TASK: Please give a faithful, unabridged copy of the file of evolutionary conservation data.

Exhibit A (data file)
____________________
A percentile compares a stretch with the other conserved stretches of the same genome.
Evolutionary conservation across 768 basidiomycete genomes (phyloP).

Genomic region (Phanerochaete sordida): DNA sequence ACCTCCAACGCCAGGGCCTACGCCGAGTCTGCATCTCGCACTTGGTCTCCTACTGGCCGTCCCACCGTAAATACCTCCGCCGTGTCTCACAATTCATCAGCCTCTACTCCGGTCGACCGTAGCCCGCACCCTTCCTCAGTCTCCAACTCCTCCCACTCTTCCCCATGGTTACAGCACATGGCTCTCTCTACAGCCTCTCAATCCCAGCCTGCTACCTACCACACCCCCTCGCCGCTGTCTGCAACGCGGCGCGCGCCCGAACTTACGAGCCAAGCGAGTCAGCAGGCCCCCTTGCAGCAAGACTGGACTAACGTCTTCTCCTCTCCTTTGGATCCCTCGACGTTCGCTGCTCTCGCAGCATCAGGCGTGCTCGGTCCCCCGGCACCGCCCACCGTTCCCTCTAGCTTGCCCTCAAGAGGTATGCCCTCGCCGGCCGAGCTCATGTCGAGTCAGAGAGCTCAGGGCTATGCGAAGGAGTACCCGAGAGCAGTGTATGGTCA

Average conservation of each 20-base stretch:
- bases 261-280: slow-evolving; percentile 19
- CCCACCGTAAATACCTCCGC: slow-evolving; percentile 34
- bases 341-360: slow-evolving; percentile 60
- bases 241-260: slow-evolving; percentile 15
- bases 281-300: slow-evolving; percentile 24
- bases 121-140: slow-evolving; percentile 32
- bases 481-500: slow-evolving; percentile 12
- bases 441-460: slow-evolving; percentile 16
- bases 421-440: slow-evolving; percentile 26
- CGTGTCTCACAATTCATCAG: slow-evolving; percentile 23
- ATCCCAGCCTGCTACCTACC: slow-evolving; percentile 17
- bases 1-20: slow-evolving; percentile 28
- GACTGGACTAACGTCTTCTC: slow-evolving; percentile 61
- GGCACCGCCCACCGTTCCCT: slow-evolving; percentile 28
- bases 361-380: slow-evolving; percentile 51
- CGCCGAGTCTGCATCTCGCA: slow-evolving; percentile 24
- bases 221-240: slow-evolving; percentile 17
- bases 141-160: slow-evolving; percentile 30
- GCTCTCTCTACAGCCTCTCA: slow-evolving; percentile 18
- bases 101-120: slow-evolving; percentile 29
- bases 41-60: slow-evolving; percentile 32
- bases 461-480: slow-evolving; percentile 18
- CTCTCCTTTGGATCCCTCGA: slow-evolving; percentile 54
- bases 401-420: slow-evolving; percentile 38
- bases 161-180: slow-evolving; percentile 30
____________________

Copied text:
A percentile compares a stretch with the other conserved stretches of the same genome.
Evolutionary conservation across 768 basidiomycete genomes (phyloP).

Genomic region (Phanerochaete sordida): DNA sequence ACCTCCAACGCCAGGGCCTACGCCGAGTCTGCATCTCGCACTTGGTCTCCTACTGGCCGTCCCACCGTAAATACCTCCGCCGTGTCTCACAATTCATCAGCCTCTACTCCGGTCGACCGTAGCCCGCACCCTTCCTCAGTCTCCAACTCCTCCCACTCTTCCCCATGGTTACAGCACATGGCTCTCTCTACAGCCTCTCAATCCCAGCCTGCTACCTACCACACCCCCTCGCCGCTGTCTGCAACGCGGCGCGCGCCCGAACTTACGAGCCAAGCGAGTCAGCAGGCCCCCTTGCAGCAAGACTGGACTAACGTCTTCTCCTCTCCTTTGGATCCCTCGACGTTCGCTGCTCTCGCAGCATCAGGCGTGCTCGGTCCCCCGGCACCGCCCACCGTTCCCTCTAGCTTGCCCTCAAGAGGTATGCCCTCGCCGGCCGAGCTCATGTCGAGTCAGAGAGCTCAGGGCTATGCGAAGGAGTACCCGAGAGCAGTGTATGGTCA

Average conservation of each 20-base stretch:
- bases 261-280: slow-evolving; percentile 19
- CCCACCGTAAATACCTCCGC: slow-evolving; percentile 34
- bases 341-360: slow-evolving; percentile 60
- bases 241-260: slow-evolving; percentile 15
- bases 281-300: slow-evolving; percentile 24
- bases 121-140: slow-evolving; percentile 32
- bases 481-500: slow-evolving; percentile 12
- bases 441-460: slow-evolving; percentile 16
- bases 421-440: slow-evolving; percentile 26
- CGTGTCTCACAATTCATCAG: slow-evolving; percentile 23
- ATCCCAGCCTGCTACCTACC: slow-evolving; percentile 17
- bases 1-20: slow-evolving; percentile 28
- GACTGGACTAACGTCTTCTC: slow-evolving; percentile 61
- GGCACCGCCCACCGTTCCCT: slow-evolving; percentile 28
- bases 361-380: slow-evolving; percentile 51
- CGCCGAGTCTGCATCTCGCA: slow-evolving; percentile 24
- bases 221-240: slow-evolving; percentile 17
- bases 141-160: slow-evolving; percentile 30
- GCTCTCTCTACAGCCTCTCA: slow-evolving; percentile 18
- bases 101-120: slow-evolving; percentile 29
- bases 41-60: slow-evolving; percentile 32
- bases 461-480: slow-evolving; percentile 18
- CTCTCCTTTGGATCCCTCGA: slow-evolving; percentile 54
- bases 401-420: slow-evolving; percentile 38
- bases 161-180: slow-evolving; percentile 30